Multiple commenters expressed the need for the County to adopt mitigation measures to reduce the proposed general plan’s impacts on agricultural lands being taken out of production and converted to other developed uses. The California Department of Conservation asked the County to “consider the adoption of an agricultural land mitigation program” to effectively mitigate impacts, adding “Agricultural conservation easements are an available mitigation tool that the County should consider.” The Calaveras Local Agency Formation Commission (LAFCO) agreed, indicating that LAFCO recommends the use of conservation easements and buffers as mitigation for projects that convert agricultural land to other developed uses. The Calaveras Planning Coalition (CPC) reminded the County that the CPC previously provided examples of agricultural land conservation programs already being successfully implemented in nine other California counties. These comments all echo those which the Calaveras Ag Coalition has repeatedly submitted to the County since 2009.
Traffic Congestion on roads is rated from Level of Service A – F. The CPC group disagreed with the Draft General Plan allowing the worst Level of Service D traffic congestion on 13 segments of the State Highways, calling instead for a congestion management plan, and/or allowing only minor breaches of Level of Service C. The group also asked the County to make a commitment to improve roads used for emergency evacuation.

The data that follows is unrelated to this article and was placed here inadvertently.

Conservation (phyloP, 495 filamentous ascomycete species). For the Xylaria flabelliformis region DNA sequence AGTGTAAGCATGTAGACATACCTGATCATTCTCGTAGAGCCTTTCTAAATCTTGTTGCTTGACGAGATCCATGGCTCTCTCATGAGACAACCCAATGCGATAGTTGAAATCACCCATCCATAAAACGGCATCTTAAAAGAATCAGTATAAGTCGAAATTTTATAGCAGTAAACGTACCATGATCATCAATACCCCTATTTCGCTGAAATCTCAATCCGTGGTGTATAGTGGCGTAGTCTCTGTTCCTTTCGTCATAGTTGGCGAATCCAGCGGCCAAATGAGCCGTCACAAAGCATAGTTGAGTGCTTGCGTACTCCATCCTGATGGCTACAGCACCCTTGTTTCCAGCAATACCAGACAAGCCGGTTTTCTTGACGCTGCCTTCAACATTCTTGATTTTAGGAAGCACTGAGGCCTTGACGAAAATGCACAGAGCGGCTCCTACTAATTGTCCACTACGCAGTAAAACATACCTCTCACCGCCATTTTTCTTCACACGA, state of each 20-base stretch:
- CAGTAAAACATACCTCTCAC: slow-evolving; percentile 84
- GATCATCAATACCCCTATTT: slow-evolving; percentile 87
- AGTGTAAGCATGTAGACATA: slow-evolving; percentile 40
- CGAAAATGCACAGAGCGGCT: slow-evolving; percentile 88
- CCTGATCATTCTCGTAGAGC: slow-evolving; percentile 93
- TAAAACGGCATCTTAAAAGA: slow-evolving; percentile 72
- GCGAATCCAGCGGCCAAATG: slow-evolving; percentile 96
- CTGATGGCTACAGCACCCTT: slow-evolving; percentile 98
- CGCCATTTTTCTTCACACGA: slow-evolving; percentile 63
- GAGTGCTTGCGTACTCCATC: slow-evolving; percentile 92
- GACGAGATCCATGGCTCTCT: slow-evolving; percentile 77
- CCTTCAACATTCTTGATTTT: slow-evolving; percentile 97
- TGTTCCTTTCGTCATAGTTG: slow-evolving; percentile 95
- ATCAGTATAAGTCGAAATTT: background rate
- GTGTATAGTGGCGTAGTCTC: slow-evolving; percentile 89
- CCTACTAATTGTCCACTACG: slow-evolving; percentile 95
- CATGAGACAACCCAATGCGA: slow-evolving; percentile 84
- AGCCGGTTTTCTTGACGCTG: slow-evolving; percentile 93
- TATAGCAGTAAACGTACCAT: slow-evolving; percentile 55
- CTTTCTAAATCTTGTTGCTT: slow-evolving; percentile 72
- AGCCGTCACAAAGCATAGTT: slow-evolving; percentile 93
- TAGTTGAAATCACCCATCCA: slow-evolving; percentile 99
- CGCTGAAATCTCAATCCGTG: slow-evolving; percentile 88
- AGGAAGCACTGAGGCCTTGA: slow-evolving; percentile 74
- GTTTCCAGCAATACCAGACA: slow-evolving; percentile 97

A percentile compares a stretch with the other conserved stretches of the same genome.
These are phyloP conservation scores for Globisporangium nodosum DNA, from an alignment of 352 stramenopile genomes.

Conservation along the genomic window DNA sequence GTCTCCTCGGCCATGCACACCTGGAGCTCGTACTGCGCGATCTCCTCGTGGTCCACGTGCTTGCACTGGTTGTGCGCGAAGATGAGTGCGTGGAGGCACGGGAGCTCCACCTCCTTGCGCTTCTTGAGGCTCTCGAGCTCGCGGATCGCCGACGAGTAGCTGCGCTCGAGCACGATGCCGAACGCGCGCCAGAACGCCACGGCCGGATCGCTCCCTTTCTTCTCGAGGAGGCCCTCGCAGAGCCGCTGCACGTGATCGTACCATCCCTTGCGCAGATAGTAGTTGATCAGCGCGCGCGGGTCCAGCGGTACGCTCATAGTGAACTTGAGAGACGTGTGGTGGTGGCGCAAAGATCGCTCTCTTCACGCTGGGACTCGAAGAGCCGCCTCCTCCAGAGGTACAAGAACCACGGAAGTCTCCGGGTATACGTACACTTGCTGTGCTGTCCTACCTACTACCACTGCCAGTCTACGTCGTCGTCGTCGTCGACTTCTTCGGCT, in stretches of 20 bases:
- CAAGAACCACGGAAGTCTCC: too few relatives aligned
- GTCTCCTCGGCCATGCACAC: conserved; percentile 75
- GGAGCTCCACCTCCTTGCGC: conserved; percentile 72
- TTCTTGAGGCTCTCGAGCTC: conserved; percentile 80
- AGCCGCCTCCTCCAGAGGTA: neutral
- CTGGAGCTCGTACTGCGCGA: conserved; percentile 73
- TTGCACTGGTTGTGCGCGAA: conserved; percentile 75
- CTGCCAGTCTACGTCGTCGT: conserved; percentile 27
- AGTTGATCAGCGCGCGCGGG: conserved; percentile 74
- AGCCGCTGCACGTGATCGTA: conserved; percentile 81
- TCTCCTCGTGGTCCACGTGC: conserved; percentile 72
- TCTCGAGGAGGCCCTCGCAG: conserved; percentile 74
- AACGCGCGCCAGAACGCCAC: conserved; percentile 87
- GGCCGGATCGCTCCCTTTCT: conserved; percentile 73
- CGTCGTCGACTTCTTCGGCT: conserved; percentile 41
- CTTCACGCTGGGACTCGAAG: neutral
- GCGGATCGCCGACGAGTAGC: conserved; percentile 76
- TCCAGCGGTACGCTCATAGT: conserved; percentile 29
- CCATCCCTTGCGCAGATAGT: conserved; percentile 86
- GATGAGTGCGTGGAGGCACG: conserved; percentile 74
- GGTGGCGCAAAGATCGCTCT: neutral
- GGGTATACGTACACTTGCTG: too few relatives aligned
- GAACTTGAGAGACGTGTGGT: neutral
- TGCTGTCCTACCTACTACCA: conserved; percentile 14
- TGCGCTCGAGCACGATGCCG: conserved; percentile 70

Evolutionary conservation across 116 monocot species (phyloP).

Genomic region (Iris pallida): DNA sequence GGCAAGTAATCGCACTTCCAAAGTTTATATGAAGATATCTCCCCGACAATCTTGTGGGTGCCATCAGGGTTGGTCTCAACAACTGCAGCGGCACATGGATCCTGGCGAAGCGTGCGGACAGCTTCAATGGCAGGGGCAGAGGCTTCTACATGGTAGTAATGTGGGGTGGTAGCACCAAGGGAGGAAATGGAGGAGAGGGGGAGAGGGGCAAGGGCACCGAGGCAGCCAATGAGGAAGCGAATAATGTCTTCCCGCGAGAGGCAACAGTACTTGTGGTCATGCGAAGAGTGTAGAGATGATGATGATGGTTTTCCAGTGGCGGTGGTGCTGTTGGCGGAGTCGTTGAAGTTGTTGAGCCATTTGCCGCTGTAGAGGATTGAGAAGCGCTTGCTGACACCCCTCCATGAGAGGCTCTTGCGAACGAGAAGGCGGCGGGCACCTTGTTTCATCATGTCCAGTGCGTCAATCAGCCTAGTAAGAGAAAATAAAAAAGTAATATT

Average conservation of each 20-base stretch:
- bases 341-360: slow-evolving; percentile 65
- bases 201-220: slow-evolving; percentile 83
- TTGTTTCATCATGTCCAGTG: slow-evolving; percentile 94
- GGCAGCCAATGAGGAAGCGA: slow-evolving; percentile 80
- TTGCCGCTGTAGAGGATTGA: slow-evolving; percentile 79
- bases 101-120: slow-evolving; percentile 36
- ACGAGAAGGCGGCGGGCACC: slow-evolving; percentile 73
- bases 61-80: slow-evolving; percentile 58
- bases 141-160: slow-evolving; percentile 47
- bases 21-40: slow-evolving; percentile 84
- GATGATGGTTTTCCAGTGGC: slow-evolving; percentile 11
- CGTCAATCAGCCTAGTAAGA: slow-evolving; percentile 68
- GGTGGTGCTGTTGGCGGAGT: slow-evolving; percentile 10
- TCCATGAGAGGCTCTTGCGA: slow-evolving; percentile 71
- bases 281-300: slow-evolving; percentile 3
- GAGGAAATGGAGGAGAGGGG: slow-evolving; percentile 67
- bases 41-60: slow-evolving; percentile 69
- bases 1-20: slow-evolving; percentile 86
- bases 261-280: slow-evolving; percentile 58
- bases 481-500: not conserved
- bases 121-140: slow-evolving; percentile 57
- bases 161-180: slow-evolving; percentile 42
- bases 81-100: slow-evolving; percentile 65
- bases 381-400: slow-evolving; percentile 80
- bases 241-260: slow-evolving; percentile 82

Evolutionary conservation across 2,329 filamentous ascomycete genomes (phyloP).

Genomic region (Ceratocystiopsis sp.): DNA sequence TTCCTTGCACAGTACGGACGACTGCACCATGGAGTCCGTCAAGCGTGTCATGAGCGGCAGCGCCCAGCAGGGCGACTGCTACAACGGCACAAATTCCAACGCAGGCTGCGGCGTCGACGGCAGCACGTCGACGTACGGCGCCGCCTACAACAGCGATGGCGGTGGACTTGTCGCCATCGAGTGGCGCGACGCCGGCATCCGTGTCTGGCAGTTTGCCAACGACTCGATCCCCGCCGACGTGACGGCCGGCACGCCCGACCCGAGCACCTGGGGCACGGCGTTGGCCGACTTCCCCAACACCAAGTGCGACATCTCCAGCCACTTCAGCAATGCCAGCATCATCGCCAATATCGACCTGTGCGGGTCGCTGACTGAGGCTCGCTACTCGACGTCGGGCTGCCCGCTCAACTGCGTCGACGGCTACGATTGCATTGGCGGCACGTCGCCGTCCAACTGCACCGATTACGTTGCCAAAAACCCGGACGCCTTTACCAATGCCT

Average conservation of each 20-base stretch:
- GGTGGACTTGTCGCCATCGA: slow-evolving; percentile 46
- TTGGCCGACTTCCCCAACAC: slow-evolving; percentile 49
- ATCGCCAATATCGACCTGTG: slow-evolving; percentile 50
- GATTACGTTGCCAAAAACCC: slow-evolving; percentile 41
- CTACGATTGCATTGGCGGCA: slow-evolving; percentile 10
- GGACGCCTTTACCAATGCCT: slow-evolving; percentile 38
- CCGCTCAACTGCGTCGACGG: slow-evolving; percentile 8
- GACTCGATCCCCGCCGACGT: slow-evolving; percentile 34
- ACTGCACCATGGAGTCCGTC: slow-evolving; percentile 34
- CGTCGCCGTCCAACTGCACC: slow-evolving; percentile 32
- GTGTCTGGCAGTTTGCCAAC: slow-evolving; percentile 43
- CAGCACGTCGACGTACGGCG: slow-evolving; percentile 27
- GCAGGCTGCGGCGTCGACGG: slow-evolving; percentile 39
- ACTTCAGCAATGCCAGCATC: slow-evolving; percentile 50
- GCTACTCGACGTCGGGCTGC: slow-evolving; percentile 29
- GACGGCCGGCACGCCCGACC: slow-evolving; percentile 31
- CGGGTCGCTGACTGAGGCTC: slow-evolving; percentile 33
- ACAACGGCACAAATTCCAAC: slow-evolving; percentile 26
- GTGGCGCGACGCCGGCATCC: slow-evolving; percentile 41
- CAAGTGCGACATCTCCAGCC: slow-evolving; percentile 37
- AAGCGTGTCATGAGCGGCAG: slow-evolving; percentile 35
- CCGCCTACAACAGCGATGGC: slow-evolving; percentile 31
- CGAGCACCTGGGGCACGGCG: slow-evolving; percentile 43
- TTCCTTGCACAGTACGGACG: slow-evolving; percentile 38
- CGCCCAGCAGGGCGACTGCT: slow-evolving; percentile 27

The Central Sierra Environmental Resource Center sent in two comments on the DEIR, both relating to impact mitigation. A letter from CSERC’s attorney, Ellison Folk, noted that, “the DEIR identifies vague, unenforceable, and noncommittal policies and programs as mitigation measures for significant impacts.” To help the County correct this error, a separate letter from CSERC’s expert natural science staff listed mitigation measures to reduce impacts to oak woodlands, riparian woodlands, wildlife movement corridors, and streams.
Comments from the CPC organization call for each local community to have a say in its future development, through community plans, design guidelines, and design review committees. These comments were backed up by a petition and photos of people who support community plans. Many of the current and draft community plans, painstakingly negotiated over the years to address unique community needs, would be eliminated entirely if the County adopts the proposed Draft General Plan. These plans cover the areas of Arnold, Murphys, Avery/Hathaway Pines, Copperopolis and Valley Springs. Other community plans were edited, condensed, and summarized in the Draft General Plan. These include the plans for San Andreas, the communities of Supervisor District 2, and Rancho Calaveras, which will lose its Special Plan.
The CPC urges the County to produce a final EIR and general plan that commit to reducing impacts of future development, and that provide a balanced planning vision and pathway forward for the coming decades. The next step in the process is for the County to respond to all Draft EIR comments in writing in the Final EIR.